CrossFit CEO's resignation doesn't stop backlash

Some 1,250 gyms have now severed links with CrossFit.

The founder of CrossFit, Greg Glassman, stepped down Tuesday after his tweet about the death of George Floyd sparked a social media backlash, but the exercise company is facing a PR nightmare as a wave of affiliated gyms cut ties.

Some 1,250 gyms have now severed links with CrossFit, according to industry blog Morning Chalk Up.

An anonymously curated Google spreadsheet lists hundreds of CrossFit affiliates with links to their social media accounts, with most on the list saying they have cut ties or are considering doing so.


“In light of recent comments made by CrossFit CEO, we are deaffiliating from CrossFit,” read a post on the Instagram account for CrossFit Central of Austin, Texas. “We are resolute in our anti racist beliefs and stance against police brutality. We stand in solidarity with the black community.”

The post by CrossFit Central echoed the sentiments of hundreds of other gyms around the world in what has been an astonishingly swift backlash against CrossFit.


According to the CrossFit website, the annual fee for affiliation for gyms or other facilities is $3,000, which allows them to use the CrossFit name, logo and promotional materials, among other perks.

Crossfit Inc. founder and CEO Greg Glassman talks to employees prior to a presentation at the Half street location in Washington, D.C., on July 31, 2015. (Linda Davidson / The Washington Post via Getty Images)

Glassman wrote on CrossFit’s website late Tuesday that he would retire. Glassman had apologized earlier for tweets that sparked online outrage by connecting Floyd, an African American man who died at the hands of the Minneapolis police, and the coronavirus pandemic. He said he had made a mistake and should have been more sensitive but denied being racist.

“I’m stepping down as CEO of CrossFit, Inc., and I have decided to retire. On Saturday I created a rift in the CrossFit community and unintentionally hurt many of its members. Since I founded CrossFit 20 years ago, it has become the world’s largest network of gyms. All are aligned in offering an elegant solution to the vexing problem of chronic disease. Creating CrossFit and supporting its affiliates and legions of professional trainers has been a labor of love,” Glassman said in a statement. “Those who know me know that my sole issue is the chronic disease epidemic. I know that CrossFit is the solution to this epidemic and that CrossFit HQ and its staff serve as the stewards of CrossFit affiliates worldwide. I cannot let my behavior stand in the way of HQ’s or affiliates’ missions. They are too important to jeopardize.”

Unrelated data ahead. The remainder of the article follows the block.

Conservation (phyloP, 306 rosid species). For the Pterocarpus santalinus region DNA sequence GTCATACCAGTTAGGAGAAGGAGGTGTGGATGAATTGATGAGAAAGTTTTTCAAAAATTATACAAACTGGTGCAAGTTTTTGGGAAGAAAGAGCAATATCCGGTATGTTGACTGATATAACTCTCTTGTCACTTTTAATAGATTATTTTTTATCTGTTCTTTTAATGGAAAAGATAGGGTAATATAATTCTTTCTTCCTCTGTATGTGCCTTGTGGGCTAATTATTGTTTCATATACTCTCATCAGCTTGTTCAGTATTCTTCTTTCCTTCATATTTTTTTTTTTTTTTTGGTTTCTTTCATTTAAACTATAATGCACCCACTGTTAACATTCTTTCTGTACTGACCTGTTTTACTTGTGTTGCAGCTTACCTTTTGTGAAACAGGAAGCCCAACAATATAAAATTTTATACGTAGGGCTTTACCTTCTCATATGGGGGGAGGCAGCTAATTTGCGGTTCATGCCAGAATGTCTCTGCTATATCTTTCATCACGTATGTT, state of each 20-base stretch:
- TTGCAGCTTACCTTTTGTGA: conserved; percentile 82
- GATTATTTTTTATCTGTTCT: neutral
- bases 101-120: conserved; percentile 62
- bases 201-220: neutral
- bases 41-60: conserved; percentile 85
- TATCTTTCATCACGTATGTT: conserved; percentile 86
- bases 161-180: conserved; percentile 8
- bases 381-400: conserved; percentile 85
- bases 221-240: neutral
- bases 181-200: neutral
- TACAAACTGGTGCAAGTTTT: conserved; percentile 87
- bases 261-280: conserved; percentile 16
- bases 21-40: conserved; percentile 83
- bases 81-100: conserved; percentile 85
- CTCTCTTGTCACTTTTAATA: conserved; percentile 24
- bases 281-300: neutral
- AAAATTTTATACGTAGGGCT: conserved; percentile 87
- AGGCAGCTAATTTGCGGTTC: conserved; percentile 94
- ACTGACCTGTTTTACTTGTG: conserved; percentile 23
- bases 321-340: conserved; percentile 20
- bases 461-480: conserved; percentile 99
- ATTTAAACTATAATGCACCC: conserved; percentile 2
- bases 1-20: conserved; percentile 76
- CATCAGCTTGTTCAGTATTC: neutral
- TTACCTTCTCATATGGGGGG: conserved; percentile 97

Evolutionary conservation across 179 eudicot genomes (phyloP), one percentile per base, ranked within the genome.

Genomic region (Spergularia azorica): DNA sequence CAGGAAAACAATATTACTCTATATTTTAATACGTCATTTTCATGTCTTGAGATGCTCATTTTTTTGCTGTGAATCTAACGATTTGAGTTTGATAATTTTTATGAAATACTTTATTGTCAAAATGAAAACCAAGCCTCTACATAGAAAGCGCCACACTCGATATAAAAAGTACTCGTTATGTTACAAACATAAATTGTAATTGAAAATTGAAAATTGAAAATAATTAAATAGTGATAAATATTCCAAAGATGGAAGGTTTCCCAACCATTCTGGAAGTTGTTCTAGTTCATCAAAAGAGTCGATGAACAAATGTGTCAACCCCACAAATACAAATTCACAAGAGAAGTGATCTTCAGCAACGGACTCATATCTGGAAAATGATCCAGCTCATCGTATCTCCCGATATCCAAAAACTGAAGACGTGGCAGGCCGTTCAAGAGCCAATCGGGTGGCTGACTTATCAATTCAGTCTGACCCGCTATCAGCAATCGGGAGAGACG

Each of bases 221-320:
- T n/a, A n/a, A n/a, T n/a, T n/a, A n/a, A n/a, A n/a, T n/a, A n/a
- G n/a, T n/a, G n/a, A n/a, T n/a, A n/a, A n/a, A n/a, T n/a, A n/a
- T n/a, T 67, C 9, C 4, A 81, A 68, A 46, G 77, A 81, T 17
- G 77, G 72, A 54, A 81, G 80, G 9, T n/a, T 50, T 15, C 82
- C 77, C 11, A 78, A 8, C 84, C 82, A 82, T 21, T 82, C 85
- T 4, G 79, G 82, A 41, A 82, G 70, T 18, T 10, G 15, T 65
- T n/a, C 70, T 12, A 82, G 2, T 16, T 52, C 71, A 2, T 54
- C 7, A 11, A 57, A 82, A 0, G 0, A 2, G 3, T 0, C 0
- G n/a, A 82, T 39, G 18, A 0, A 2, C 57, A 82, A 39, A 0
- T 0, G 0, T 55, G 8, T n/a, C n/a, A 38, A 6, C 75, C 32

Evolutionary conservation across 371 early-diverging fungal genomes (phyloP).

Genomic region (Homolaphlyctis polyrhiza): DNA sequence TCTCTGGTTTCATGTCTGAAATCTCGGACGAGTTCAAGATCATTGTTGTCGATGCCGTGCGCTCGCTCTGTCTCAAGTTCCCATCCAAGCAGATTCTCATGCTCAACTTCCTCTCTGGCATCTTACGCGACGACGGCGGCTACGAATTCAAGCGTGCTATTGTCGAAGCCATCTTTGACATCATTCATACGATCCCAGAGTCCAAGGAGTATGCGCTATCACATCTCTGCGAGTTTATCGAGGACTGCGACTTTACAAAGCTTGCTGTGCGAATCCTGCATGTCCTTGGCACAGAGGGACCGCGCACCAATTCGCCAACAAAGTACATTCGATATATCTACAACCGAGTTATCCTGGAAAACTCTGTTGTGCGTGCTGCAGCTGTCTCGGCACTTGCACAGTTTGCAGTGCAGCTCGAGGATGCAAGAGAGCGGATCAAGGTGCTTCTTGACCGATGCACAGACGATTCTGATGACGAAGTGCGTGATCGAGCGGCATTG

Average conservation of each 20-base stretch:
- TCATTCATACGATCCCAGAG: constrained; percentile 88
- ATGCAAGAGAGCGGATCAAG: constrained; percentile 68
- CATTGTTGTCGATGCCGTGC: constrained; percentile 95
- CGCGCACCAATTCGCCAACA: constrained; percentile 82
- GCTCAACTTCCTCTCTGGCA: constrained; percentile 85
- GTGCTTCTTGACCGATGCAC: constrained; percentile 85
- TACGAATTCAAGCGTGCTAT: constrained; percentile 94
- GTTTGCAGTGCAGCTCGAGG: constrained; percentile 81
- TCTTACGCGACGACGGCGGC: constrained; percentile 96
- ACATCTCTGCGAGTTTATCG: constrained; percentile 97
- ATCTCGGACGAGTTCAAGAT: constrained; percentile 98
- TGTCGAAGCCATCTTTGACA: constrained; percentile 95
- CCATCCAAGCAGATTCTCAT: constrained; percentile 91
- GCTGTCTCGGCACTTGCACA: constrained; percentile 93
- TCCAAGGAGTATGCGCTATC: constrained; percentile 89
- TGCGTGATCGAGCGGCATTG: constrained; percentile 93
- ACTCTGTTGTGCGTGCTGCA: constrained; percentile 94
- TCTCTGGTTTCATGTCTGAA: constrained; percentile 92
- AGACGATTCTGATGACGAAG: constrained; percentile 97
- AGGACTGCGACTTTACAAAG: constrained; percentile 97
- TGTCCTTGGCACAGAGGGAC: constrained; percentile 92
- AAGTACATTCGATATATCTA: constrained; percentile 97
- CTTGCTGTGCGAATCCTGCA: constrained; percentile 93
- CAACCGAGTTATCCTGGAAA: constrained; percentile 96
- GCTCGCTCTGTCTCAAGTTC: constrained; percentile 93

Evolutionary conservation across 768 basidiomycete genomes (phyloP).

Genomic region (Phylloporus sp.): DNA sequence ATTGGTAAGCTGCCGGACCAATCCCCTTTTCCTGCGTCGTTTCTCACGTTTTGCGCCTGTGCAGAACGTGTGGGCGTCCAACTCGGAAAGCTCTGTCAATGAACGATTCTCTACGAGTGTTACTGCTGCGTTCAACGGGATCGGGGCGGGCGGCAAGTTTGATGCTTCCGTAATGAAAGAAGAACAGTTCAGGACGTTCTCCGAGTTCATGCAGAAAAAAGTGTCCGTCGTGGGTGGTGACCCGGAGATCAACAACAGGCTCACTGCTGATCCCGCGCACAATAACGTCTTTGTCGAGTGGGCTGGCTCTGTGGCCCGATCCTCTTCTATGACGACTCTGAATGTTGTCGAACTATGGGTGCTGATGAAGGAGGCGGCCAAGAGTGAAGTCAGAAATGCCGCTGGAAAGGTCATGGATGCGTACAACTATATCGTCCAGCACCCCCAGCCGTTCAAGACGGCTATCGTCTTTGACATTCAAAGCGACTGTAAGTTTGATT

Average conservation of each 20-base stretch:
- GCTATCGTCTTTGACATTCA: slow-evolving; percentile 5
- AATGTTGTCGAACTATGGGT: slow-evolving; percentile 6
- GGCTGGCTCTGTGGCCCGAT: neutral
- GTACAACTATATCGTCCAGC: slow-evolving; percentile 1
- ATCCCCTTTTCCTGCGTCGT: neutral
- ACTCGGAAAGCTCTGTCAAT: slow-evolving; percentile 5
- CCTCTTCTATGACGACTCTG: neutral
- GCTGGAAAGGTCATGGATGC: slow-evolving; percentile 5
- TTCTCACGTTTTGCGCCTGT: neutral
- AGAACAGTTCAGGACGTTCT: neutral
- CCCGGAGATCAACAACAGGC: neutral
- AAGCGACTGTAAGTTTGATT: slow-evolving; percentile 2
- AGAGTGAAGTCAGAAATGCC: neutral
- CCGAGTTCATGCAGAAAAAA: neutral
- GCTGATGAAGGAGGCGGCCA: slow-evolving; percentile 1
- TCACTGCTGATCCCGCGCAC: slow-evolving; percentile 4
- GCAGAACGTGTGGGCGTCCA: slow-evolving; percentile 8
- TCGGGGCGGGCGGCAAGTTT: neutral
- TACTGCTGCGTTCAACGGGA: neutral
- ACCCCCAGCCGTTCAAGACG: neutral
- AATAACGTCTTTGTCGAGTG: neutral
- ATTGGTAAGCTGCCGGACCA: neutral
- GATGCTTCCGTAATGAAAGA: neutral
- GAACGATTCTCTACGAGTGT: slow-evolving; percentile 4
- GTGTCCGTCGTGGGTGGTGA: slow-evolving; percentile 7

The company also released a public statement titled, "Why Didn't CrossFit Just Say Something?" In the mea culpa, the company said: “We disappointed you. It hurt you and us. We need to talk. The CrossFit community is in need of peace. This year has put unrelenting pressure on us all, exposed unaddressed flaws, and been near unbearable for many. Change is needed. We all need healing. Exhaustion and a long history of silent grievances have been laid bare on social media. We cannot change what has happened, but we ask for forgiveness while we thoroughly examine ourselves.”


An Edelman Trust Barometer poll of 2,000 Americans, published Tuesday, found that 60 percent of respondents said how a brand responds to the protests will influence whether they buy or boycott the brand's products. The poll found that younger Americans felt the strongest, with 78 percent of millennial respondents saying that a brand must speak out on racial injustice.


“Americans want brands to step up and play a central role in addressing systemic racism,” wrote Richard Edelman, CEO of the communications firm. “This is a mandate for brands to act, because consumers will exercise brand democracy with their wallets.”

The speed at which companies and affiliates have distanced themselves from CrossFit was accelerated by social media, and to some degree, the coronavirus pandemic, said marketing and branding expert Allen Adamson.

“In the past, most companies only had to talk about: Does their product work?” Adamson said. “Now, younger consumers are pulling companies into this conversation because they not only want to know what their product does, but they want to know what the company stands for before they do business with them. And that pressure is exposing all sorts of challenges for companies.”

The Associated Press contributed to this report.